Targeted Marketing: the fine line between personal and private
28 October 2021
If you take a virtual walk along the case studies page of our site, you’ll discover that we are big fans of personalised marketing. But at what point does targeted marketing cross into the dreaded invasion of privacy? Admittedly, it is a thin line to walk. Let’s take a look at how to avoid invading your customers’ privacy whilst simultaneously successfully marketing to them in a way that makes them feel seen as an individual.
Let’s first discuss why targeted ads can be so effective, and so dangerous. I’m pretty sure I’ve touched on this before, but targeted ads humanise your brand by making each customer/lead feel individually seen. Catering to their specific interests lets them know that you have put in the time to research them as a person and are interested in helping them with the unique problems that they face. That being said, go too deep into your diving and you could land yourself in some very hot water. There is a difference between personalising ads and revealing that you know sensitive data that the person would much rather keep hidden. But how can you tell what’s too personal? Simple; it’s time to use a little common sense.
Generally, people readily put quite a lot of information up on the internet themselves. Just take a look at someone’s social media accounts and you can find out all sorts of things such as their favourite food, movies and hobbies. You might be able to find out if they are a parent or not, or whether they love their job. But that’s the magic of social media; you only really see what’s on the surface. That man who loves Star Trek and lasagne might be unemployed at the moment and struggling to stay afloat financially, but you would have no idea because he doesn’t want the world to know that. And there, my friend, is where we hit the problem area.
Now if I were say, sick with an illness, I might go online to a order items from a pharmacy, or spend time on the website of my doctors surgery to book an appointment. Other websites might collect my search data (via ‘cookies’) and try and use that to cater their ads to me. So now I go onto another website, say ASOS, and suddenly I’m confronted with an advert on the side of the page for medication. Perhaps they take it one step further and send me an email with an offer to buy more of that medication or try and twist a service to fit me now that they know I have that illness. Feel invasive yet? If the person themselves do not want the information public, then why would they want companies they’ve never heard of to make it public?
Here’s where the common sense comes in. Ask yourself, would I want someone to use this information to target me? If the answer is no, then why do it to someone else? Multiple studies have proven that when confronted with ads that present information people didn’t explicitly state could be used, they show significantly less interest in purchasing or clicking through on that ad. You may think extreme personalisation is a benefit but going too far can have exactly the opposite effect and damage your brand instead of helping it. Keep it at quite a shallow level, instead of risking losing potential leads and existing customers all at once. Let’s use Stone2Stone as an (albeit good) example. We recently worked with our client ECI to deliver a series of personalised posters to an identified list of valuable targets. These posters featured their likeness in a setting that fit their individual interests, for example as the star of a blockbuster movie. This information was found from some light trawling on their (public) posts on social media. Nothing too deep, nothing too damaging.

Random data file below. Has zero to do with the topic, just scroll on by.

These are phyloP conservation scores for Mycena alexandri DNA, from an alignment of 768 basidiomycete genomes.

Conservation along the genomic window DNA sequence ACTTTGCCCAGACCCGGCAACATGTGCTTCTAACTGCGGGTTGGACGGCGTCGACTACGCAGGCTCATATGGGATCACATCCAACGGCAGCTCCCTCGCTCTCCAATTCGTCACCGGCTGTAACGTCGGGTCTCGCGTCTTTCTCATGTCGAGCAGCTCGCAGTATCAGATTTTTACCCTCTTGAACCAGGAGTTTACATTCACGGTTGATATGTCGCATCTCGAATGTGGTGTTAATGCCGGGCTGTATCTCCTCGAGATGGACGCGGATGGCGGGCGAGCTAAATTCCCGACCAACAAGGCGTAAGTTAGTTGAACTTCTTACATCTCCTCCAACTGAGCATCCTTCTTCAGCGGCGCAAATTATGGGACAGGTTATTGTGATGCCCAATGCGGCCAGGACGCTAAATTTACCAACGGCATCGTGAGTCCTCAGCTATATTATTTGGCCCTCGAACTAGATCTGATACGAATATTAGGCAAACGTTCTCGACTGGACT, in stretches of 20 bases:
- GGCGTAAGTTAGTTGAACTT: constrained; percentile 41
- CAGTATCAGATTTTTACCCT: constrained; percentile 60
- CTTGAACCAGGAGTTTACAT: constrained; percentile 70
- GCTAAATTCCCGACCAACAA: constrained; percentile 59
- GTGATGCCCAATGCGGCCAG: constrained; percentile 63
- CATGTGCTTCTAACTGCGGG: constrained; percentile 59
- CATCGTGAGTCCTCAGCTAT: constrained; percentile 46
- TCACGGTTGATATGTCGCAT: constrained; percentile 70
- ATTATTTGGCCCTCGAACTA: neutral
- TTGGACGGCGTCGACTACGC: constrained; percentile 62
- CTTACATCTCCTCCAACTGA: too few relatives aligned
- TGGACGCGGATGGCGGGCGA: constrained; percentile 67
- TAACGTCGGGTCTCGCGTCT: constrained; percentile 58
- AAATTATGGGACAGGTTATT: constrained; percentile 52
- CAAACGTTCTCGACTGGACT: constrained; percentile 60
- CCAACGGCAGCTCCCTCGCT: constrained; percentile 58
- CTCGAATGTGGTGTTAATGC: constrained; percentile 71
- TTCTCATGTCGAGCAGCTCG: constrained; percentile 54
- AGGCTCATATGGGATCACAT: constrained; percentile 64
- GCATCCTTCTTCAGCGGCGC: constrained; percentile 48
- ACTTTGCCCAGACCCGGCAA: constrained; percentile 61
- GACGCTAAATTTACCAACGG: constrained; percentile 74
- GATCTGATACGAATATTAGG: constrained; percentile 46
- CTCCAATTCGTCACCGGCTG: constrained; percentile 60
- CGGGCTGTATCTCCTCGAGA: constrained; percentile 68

But how exactly do you ensure you’re always in the clear when creating personalised marketing/advertising? There are two main ways to look at for now; honesty and trust. If you have used someone’s online data to formulate a more personalised experience, throw up a disclaimer on said ad that let’s them know. For example, ‘this advert was tailored to you based on your previous searches’. You should also place a button somewhere that allows them to stop seeing such ads. This lets them know how you’ve determined that information about them, and gives them the opportunity to back themselves out of such targeted advertising. The second is more focused on your existing customers. Once you’ve built a relationship with a person, they’re much more likely to be accepting and interested by a more targeted, informal approach to marketing. They’ve been your customer for almost two years now, they want to feel valued and singularly recognised for their loyalty. After spending an extended amount of time utilising your services and likely entering a large amount of information about themselves, they’d also be much less alarmed at you presenting them with data that you know about them.
So there you have it. Targeted marketing can be an extremely effective tool in drawing in leads in a unique and engaging way. However, always remember to be respectful of what they would like to keep hidden in their personal lives – just think about what you yourself would like to see on an advertisement, and follow that. Good luck!